One of the problems with Apple's monoculture is that a security vulnerability in the latest operating system release has the potential to affect a greater percentage of the user base than it would on Android. Apple has all its eggs in one basket. There's also the petty paternalism of requiring that developers seek approval for app content, rather than simply auditing code for security and privacy issues and accepting that code authors deserve the same speech protection as text authors. But that's another story.

Android developers have to deal with more screen sizes and device variations than iOS developers, but these are manageable challenges, at least compared to the wealth gap between iOS and Android users and Android's longstanding audio latency problem.

In an email, a Google spokesperson said that while the company built Android as an open platform to promote manufacturer differentiation and device innovation, it continues to look for ways to ensure consistency through Google Play Services APIs and Material Design libraries and guidelines.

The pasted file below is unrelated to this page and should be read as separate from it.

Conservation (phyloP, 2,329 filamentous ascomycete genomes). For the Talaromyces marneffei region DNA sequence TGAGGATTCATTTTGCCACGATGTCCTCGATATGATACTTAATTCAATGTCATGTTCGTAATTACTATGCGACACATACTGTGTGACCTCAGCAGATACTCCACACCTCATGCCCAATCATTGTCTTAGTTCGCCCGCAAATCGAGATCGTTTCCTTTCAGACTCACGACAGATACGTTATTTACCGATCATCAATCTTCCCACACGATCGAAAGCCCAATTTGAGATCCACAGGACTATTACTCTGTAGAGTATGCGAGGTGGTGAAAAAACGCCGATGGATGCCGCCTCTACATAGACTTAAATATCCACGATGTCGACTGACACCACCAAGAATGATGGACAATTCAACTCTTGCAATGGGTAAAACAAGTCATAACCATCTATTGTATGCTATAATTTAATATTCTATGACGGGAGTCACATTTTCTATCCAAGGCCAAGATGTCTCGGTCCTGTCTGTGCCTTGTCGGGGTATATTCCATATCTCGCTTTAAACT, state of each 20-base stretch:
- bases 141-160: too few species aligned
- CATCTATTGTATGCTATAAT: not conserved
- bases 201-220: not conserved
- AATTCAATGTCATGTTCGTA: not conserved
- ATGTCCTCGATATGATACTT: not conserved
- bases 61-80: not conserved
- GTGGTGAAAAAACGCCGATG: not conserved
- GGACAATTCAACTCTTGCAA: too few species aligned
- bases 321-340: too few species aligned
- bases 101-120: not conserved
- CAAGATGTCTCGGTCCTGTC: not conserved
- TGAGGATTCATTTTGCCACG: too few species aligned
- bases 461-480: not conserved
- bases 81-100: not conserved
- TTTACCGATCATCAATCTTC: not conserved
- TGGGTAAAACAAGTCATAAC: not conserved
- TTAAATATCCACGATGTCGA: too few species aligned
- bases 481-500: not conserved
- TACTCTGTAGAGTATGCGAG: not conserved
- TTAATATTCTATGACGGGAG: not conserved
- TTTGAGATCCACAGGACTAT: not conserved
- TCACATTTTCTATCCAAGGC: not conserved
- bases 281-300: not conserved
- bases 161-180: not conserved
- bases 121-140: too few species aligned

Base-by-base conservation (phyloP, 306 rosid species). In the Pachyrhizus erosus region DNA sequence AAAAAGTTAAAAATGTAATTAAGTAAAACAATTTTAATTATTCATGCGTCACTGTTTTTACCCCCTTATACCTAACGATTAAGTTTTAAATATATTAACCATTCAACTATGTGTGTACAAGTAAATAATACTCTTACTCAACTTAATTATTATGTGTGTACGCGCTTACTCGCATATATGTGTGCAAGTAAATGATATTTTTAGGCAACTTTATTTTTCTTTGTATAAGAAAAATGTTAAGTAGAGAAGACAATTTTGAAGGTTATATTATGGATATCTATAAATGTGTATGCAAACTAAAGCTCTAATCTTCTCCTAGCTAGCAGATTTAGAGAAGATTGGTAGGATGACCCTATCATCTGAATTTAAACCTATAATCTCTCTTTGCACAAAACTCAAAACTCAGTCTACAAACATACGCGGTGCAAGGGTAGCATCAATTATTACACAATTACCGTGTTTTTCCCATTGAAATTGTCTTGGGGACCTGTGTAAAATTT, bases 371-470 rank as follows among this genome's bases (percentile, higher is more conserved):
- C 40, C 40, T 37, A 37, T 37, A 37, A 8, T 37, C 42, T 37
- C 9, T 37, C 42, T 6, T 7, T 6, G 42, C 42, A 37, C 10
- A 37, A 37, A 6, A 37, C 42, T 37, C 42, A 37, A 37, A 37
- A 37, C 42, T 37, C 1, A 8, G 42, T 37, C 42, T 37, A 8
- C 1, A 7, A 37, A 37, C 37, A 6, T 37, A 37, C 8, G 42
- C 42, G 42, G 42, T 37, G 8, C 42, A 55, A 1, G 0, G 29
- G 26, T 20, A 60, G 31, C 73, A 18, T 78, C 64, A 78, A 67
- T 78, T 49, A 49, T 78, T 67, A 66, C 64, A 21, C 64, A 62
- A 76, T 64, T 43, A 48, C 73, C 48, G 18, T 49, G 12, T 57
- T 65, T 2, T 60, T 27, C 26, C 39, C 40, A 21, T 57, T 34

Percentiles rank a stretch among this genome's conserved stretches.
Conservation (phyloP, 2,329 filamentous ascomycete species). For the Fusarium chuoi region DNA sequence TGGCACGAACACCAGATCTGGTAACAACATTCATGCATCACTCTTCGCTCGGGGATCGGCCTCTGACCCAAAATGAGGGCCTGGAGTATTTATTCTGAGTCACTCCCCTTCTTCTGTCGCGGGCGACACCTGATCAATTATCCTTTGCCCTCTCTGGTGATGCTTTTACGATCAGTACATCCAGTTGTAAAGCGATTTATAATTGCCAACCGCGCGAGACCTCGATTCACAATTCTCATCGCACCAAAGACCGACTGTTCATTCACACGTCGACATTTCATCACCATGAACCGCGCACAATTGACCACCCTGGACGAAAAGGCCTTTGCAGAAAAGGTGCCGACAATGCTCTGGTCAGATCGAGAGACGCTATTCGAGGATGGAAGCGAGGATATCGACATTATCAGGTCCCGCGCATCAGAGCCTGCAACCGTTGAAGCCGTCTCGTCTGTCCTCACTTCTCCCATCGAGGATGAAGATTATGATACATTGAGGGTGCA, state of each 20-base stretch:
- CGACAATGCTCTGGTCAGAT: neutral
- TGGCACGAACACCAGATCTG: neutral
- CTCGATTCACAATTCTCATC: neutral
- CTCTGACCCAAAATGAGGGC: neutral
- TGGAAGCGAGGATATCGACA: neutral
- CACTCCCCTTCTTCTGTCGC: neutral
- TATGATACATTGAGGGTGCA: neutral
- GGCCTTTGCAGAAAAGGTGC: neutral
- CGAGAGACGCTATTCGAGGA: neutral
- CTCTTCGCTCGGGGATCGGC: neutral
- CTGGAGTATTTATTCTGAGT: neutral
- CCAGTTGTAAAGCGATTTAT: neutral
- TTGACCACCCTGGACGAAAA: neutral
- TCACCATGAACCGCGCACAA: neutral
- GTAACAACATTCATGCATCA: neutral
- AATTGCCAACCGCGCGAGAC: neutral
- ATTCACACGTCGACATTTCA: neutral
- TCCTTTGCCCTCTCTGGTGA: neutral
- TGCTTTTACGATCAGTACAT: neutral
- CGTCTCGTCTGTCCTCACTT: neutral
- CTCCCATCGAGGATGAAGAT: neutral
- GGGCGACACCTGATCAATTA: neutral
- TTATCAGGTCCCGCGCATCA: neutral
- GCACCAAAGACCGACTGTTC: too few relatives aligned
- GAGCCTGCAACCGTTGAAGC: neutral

In May, Google offered a preview of its forthcoming Cloud Test Lab, which will allow developers to automate the testing of their mobile apps on a variety of virtual hardware configurations (as Amazon Device Farm and Amazon App Testing Service do). "It's currently not available publicly, but we expect it to help significantly reduce the challenges of fragmentation on Android devices," Google's spokesperson said.

Google is trying to pick up the pieces and fuse Android's fragments together into a more manageable amalgam. Maybe it will work this time. In the meantime, at least there's no shortage of choices.

Thomas Claburn has been writing about business and technology since 1996, for publications such as New Architect, PC Computing, InformationWeek, Salon, Wired, and Ziff Davis Smart Business. Before that, he worked in film and television, having earned a not particularly useful ... View Full Bio